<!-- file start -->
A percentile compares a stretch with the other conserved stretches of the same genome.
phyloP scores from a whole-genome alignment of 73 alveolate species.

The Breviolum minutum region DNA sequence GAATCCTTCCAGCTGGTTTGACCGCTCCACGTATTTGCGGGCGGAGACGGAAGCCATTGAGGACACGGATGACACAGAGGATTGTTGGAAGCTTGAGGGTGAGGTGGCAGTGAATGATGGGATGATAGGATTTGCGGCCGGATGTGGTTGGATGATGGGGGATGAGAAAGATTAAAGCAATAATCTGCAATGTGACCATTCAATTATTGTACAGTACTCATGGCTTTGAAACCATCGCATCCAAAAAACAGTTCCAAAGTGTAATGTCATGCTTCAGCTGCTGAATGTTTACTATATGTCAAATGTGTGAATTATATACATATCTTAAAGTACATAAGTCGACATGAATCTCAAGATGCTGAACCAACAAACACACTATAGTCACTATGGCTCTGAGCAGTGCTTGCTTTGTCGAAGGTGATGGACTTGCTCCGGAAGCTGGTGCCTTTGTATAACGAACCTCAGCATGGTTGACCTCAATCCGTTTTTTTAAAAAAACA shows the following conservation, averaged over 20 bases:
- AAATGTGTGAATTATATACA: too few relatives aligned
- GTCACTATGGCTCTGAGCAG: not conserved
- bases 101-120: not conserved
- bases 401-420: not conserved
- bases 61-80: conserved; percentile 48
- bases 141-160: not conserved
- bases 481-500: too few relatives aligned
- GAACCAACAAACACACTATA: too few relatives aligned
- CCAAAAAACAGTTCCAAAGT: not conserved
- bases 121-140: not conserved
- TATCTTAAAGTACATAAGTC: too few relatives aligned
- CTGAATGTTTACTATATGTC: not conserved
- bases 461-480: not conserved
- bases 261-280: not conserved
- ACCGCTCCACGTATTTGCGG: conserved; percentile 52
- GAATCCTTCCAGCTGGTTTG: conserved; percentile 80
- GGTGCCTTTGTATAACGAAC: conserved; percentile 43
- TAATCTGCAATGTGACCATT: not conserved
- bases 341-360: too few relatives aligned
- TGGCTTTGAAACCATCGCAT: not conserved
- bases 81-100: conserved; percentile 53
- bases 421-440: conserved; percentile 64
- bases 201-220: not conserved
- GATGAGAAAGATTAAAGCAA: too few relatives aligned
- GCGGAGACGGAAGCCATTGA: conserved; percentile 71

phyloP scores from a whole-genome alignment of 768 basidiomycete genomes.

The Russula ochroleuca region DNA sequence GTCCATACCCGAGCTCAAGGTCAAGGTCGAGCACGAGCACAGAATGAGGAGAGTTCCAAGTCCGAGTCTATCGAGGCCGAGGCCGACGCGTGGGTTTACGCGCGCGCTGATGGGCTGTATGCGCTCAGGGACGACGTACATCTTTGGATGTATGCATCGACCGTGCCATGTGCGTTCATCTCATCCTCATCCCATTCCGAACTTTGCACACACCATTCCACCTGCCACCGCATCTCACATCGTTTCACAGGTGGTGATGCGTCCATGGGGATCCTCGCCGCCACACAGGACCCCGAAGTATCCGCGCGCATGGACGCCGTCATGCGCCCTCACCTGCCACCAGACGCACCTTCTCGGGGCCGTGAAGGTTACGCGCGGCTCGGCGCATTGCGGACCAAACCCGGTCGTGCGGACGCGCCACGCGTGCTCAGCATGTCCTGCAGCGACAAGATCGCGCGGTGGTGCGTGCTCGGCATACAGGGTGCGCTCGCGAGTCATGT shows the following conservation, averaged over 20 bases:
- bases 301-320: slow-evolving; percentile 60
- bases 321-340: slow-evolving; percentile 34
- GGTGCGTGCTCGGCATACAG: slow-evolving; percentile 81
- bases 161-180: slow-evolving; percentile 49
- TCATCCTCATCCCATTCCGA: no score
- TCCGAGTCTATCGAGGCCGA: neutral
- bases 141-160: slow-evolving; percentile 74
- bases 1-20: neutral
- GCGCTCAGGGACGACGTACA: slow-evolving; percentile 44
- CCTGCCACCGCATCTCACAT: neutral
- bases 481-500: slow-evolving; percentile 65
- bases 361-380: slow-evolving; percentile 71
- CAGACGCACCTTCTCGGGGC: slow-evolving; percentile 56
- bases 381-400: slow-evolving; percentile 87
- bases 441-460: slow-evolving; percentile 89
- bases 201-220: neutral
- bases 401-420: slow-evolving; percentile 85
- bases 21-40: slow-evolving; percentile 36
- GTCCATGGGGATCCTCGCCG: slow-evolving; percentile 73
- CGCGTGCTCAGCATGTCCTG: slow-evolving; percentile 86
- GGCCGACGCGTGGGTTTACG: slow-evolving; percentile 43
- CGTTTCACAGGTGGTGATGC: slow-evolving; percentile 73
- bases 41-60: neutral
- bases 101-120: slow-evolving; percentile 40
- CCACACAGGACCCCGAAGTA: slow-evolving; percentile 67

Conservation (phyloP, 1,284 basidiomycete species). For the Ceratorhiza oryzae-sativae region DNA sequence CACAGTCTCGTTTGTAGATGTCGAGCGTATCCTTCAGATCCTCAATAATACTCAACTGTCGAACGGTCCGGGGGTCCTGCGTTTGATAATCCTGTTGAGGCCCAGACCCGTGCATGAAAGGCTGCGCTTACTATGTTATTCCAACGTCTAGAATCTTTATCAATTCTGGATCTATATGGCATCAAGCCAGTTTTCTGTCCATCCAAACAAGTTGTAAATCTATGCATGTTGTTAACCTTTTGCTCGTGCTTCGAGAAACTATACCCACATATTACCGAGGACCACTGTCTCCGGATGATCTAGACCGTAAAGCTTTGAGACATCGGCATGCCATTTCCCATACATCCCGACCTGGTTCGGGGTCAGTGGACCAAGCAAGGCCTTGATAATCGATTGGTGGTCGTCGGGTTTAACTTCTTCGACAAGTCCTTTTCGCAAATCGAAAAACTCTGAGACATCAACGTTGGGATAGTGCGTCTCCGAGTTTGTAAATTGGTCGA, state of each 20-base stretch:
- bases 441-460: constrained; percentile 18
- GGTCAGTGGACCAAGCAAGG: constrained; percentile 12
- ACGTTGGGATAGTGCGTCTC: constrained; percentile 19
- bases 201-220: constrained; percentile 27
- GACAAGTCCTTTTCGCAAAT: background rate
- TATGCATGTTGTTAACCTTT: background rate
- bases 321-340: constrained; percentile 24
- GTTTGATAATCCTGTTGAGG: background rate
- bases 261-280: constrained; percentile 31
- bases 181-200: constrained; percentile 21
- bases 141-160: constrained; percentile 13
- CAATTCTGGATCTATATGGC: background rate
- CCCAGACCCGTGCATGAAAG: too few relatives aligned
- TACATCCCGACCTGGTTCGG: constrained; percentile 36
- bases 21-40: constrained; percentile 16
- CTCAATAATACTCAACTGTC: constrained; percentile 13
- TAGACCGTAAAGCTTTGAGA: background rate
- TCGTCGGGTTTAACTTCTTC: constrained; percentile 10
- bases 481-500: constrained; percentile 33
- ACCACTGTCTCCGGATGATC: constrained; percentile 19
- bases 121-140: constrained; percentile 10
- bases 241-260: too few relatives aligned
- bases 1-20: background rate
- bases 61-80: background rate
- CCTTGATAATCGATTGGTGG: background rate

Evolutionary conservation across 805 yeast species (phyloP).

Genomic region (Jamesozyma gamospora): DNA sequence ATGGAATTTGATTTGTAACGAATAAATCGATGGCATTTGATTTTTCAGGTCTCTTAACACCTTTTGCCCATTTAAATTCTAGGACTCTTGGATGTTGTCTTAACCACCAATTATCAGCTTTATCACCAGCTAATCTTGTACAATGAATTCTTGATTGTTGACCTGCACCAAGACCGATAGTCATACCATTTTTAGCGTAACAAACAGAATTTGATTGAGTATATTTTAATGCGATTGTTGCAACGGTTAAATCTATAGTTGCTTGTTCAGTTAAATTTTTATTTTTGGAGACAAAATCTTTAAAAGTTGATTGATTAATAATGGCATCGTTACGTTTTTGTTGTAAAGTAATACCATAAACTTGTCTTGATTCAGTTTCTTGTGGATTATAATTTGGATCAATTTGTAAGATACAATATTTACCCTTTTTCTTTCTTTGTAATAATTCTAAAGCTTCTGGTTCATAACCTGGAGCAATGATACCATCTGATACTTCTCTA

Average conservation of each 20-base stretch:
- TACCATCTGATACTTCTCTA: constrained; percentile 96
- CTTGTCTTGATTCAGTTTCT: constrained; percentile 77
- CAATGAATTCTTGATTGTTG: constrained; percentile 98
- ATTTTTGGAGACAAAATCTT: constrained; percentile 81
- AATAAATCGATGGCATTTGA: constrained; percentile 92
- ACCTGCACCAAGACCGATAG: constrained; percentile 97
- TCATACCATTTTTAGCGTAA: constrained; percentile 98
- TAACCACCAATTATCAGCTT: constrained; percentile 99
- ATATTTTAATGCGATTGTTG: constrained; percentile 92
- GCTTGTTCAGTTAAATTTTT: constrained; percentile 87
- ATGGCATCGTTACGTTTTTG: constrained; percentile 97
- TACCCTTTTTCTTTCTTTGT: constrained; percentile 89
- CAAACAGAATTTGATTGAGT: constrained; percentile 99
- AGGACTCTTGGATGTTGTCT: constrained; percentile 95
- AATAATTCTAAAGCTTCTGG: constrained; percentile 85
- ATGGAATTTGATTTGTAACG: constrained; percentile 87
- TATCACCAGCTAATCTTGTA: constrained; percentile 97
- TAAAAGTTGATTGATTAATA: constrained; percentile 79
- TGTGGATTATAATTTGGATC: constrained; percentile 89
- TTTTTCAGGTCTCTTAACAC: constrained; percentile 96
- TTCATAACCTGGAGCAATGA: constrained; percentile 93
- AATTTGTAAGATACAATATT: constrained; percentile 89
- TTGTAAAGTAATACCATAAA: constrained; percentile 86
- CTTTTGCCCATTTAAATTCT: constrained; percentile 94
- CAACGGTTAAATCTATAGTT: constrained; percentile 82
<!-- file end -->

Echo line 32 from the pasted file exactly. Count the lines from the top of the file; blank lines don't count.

- bases 321-340: slow-evolving; percentile 34